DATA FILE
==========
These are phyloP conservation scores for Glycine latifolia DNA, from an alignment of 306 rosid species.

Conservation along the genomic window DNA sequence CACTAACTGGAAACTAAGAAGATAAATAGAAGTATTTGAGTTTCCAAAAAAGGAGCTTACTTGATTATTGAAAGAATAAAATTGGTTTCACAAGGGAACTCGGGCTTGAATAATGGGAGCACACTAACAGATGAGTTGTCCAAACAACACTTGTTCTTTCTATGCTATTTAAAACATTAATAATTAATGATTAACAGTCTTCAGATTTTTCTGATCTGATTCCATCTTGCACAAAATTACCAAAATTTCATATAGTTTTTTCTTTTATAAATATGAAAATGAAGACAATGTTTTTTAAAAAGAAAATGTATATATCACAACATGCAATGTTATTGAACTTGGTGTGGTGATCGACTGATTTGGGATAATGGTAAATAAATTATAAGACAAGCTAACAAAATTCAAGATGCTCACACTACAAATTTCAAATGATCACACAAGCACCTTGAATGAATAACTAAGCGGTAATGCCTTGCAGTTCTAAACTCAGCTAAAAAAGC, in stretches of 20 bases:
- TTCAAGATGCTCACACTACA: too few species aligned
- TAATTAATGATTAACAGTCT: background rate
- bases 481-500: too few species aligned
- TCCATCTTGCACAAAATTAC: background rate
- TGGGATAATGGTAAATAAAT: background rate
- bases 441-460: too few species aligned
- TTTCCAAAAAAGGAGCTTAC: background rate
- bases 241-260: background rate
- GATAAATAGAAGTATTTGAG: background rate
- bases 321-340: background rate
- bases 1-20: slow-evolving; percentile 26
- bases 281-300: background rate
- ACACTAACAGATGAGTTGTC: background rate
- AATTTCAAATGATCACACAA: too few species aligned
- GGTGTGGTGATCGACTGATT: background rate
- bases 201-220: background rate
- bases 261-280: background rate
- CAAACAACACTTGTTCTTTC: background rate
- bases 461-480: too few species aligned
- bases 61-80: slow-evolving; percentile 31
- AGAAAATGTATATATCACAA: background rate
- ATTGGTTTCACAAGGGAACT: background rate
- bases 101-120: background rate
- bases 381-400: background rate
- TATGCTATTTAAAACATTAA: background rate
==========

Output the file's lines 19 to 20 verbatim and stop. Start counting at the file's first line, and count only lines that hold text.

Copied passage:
- bases 261-280: background rate
- CAAACAACACTTGTTCTTTC: background rate